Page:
I used to feel like a stalker. I suspect that anyone who has researched and written a biography or a study of someone’s career feels the same way. You doggedly unearth and scrutinise various sources to uncover the most intimate and mundane details of your subject’s life. It becomes an obsession.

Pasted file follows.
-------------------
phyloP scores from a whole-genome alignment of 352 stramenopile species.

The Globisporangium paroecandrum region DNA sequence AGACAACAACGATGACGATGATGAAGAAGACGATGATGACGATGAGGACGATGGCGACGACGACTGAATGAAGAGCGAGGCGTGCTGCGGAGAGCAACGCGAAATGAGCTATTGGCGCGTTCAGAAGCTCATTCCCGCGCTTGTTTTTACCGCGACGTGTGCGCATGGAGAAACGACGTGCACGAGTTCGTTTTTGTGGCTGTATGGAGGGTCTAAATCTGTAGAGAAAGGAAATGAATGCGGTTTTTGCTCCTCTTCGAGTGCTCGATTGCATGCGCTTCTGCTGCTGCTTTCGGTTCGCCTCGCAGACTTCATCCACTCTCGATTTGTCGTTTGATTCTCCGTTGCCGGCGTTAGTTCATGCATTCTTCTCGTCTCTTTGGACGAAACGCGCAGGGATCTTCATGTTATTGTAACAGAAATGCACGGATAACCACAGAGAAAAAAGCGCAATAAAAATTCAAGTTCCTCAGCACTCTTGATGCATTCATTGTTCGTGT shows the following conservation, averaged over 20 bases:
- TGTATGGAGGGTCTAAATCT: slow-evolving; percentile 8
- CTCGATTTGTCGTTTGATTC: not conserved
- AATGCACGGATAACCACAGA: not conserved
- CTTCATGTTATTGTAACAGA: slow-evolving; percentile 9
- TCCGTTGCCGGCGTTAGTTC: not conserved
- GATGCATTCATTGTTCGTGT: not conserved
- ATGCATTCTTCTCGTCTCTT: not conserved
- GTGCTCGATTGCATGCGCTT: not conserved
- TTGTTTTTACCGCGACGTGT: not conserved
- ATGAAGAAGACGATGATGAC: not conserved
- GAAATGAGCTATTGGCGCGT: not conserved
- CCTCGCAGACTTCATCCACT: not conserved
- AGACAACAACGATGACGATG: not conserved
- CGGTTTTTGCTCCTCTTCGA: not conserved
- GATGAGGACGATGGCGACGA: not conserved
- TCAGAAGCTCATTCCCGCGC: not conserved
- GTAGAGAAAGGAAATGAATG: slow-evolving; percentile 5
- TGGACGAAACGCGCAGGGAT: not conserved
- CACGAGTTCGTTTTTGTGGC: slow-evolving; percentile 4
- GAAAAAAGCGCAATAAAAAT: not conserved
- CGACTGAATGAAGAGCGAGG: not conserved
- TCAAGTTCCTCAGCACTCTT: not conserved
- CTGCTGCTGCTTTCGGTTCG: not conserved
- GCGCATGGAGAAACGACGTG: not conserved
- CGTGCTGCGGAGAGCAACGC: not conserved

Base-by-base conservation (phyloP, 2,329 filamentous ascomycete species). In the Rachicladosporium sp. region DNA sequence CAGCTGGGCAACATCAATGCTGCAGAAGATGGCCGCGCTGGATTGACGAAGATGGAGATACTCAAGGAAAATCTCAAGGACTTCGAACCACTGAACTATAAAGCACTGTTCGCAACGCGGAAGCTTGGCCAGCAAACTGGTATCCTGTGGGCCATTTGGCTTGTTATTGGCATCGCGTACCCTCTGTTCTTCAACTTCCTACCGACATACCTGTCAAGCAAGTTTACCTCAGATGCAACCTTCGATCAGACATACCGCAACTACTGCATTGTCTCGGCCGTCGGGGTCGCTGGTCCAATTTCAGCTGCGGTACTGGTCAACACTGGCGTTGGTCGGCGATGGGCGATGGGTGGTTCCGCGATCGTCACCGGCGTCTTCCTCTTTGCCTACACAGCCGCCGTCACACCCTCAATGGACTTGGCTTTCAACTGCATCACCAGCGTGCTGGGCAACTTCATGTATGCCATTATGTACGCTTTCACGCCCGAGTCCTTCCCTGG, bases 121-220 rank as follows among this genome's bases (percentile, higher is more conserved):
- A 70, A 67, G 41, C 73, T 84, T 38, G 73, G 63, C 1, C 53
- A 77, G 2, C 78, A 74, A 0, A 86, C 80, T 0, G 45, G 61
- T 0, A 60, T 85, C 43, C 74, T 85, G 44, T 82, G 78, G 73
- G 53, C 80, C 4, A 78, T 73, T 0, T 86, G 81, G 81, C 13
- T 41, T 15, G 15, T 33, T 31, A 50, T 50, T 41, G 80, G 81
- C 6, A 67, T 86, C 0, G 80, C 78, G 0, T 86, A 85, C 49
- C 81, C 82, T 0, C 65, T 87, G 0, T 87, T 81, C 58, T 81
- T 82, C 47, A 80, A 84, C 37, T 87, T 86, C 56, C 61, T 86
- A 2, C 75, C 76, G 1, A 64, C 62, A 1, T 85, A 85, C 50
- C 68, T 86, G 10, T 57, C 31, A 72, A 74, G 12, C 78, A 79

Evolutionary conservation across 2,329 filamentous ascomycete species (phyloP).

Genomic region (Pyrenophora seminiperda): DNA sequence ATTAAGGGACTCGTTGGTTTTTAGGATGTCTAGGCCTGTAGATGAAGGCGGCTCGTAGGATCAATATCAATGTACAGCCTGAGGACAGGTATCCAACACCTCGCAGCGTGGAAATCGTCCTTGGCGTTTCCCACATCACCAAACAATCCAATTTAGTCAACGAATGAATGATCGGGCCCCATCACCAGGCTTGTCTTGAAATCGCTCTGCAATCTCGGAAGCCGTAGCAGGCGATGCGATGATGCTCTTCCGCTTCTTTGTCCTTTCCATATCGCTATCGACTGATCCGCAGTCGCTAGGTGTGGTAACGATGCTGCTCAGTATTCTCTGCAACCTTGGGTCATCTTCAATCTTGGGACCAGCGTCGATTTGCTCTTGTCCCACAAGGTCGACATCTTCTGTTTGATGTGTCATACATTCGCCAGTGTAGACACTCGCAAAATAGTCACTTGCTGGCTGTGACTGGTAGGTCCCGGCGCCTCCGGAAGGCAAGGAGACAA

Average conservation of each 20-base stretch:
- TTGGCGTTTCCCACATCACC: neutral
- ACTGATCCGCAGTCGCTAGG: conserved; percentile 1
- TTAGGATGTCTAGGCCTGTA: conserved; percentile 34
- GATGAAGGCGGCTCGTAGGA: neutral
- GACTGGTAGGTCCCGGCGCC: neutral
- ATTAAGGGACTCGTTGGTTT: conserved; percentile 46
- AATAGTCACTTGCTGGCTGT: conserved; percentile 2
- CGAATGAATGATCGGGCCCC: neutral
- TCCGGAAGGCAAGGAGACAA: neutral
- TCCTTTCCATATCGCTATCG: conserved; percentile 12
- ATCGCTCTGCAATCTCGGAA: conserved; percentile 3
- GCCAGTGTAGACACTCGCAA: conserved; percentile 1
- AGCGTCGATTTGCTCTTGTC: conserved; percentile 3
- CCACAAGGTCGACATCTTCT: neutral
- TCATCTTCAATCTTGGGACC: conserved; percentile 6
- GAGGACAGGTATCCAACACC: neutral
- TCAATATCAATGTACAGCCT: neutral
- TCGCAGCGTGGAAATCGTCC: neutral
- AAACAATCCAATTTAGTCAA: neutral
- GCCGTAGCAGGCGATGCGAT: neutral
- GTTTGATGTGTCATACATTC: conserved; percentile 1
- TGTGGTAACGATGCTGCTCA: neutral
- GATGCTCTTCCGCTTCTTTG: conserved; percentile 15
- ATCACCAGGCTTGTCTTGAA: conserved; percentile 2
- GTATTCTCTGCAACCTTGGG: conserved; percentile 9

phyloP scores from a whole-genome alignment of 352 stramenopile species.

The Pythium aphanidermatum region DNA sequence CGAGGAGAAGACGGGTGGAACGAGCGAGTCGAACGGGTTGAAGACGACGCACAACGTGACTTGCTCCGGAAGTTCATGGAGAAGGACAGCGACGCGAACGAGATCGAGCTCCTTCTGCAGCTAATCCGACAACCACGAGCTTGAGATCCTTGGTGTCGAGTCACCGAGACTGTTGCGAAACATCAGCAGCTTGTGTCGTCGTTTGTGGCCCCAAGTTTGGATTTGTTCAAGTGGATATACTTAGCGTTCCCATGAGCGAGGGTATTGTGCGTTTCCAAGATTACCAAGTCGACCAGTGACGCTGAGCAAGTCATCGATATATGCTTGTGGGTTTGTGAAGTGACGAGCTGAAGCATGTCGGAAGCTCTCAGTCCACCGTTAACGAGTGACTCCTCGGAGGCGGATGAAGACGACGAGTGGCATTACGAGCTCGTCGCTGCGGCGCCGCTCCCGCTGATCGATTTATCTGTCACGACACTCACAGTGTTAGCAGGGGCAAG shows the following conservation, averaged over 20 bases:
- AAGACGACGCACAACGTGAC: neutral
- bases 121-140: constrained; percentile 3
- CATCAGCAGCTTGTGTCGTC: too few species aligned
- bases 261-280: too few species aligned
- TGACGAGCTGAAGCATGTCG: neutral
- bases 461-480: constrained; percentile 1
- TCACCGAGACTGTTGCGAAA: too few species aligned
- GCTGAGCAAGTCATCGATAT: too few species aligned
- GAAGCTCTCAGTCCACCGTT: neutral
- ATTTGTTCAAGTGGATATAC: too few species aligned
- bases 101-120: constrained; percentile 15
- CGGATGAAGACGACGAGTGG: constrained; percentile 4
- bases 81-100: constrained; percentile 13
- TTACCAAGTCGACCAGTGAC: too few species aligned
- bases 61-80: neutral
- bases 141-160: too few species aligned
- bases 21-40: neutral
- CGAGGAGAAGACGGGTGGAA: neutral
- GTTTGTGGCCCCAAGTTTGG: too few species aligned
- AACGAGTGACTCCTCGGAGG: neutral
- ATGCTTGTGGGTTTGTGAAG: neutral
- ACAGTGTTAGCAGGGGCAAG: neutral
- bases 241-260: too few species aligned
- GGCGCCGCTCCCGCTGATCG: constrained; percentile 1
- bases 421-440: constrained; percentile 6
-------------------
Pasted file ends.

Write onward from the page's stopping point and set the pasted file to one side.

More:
My quarry was Bulmer Hobson (1883-1969). He was that rare combination of a Belfast Protestant (a Quaker no less) and an ardent Irish nationalist who played a leading role in the advanced nationalist movement until 1916 when he was sidelined as a result of his opposition to the Easter Rising. In researching my PhD thesis on his nationalist career, I reconstructed Hobson’s life in the early twentieth century through a combination of letters, newspaper articles, and police reports. I realised that I was turning into a stalker when I created a database to track his nationalist activities. I was able to chart everything from public speaking engagements to yuletide visits to his parents’ home. Read more